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Univ. of Alabama builds nation's largest Greek system with $202 million construction boom

In this photo taken Oct. 26, 2013, guests and residents of the Delta Kappa Epsilon fraternity gather on the lawn prior to an NCAA college football game in Tuscaloosa, Ala. New fraternity and sorority houses with white columns, wide balconies and grand foyers line streets around the University of Alabama, and still more of the multimillion-dollar mansions are under construction. Alabama's Greek-letter social groups have been embroiled in controversy this fall over claims of racism and electioneering in a city school board race, but over the last decade they have undergone a $202 million building boom that’s left the university with what one study determined is the nation’s largest Greek system. (AP Photo/Dave Martin)The Associated Press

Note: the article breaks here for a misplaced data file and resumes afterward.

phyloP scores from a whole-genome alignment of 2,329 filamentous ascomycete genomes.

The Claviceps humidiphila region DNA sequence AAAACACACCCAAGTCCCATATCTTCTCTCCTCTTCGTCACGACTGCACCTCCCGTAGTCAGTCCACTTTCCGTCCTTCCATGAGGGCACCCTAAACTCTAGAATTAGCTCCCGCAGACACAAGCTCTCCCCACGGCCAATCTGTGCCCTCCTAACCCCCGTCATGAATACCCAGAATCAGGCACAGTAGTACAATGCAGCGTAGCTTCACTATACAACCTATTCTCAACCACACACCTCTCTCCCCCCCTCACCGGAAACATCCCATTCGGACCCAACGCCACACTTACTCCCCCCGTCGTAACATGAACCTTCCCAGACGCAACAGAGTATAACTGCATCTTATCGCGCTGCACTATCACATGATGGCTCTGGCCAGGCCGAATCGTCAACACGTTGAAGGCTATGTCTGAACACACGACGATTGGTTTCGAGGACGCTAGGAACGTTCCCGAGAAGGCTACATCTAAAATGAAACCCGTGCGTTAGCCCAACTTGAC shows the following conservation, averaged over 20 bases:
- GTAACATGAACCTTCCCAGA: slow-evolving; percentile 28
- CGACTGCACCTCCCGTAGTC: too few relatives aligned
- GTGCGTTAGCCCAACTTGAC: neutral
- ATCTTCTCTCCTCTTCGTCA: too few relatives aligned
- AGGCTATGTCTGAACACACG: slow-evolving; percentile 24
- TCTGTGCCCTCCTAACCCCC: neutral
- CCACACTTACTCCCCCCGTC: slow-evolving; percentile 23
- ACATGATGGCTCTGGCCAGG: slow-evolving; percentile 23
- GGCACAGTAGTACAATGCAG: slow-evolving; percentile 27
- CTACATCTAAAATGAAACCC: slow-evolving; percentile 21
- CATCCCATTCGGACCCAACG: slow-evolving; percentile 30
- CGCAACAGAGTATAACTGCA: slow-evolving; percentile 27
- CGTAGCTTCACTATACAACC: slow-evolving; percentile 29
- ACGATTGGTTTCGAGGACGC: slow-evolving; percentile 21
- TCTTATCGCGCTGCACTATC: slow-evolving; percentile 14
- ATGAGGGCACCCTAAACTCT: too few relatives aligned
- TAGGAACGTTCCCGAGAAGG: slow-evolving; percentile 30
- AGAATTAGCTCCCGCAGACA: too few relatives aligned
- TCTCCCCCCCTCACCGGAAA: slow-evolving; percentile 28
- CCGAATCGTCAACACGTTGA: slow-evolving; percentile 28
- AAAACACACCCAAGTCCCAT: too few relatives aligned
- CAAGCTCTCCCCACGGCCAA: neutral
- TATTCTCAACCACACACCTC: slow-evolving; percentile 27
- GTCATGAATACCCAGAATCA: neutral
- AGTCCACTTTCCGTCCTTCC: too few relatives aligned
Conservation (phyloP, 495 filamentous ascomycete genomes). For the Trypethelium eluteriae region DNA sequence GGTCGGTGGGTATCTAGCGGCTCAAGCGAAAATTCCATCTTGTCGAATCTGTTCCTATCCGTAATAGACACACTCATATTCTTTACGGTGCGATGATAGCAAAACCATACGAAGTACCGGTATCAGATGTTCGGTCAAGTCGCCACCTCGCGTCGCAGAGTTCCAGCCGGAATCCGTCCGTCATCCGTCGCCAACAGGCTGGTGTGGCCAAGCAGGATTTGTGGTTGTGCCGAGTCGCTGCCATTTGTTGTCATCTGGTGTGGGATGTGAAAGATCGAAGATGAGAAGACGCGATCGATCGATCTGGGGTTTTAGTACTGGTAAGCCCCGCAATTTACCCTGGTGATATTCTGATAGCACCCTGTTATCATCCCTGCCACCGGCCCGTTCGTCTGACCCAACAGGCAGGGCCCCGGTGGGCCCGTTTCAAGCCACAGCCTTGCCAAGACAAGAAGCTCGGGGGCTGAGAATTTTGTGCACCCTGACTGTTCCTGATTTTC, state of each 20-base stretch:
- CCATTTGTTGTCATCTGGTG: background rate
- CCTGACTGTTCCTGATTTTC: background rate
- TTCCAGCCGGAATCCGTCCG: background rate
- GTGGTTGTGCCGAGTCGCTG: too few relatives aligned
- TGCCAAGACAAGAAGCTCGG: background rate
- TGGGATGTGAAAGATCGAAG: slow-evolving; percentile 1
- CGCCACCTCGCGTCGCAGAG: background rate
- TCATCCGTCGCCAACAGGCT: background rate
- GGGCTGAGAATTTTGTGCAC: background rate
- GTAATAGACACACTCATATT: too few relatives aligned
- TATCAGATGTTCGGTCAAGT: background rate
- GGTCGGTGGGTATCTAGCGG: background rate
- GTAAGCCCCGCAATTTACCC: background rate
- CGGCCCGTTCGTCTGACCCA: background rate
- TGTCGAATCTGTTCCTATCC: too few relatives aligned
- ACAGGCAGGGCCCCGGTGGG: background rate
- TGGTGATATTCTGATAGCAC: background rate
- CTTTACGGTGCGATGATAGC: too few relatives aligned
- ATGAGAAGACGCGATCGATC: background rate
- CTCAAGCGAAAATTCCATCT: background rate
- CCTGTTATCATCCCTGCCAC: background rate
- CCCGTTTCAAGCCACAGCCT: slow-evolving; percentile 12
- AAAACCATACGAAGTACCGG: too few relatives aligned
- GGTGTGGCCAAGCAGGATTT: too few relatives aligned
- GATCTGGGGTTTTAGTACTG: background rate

New, multimillion-dollar fraternity and sorority houses line the streets at the University of Alabama, and more are under construction.

Records provided to The Associated Press by the university show that Alabama's Greek-letter social groups have undergone a $202 million building boom over the past decade. About 30 houses have been built or are on the table. One planned sorority house tops $13.5 million.

A study shows the boom gives the university the largest U.S. Greek system by membership.

The school's Greek system has been embroiled in controversy this fall, and some worry the construction shows wealthy social groups are only getting more powerful.

But the school says the houses provide needed bed space as enrollment increases. Officials say the construction represents only a fraction of total building costs on campus.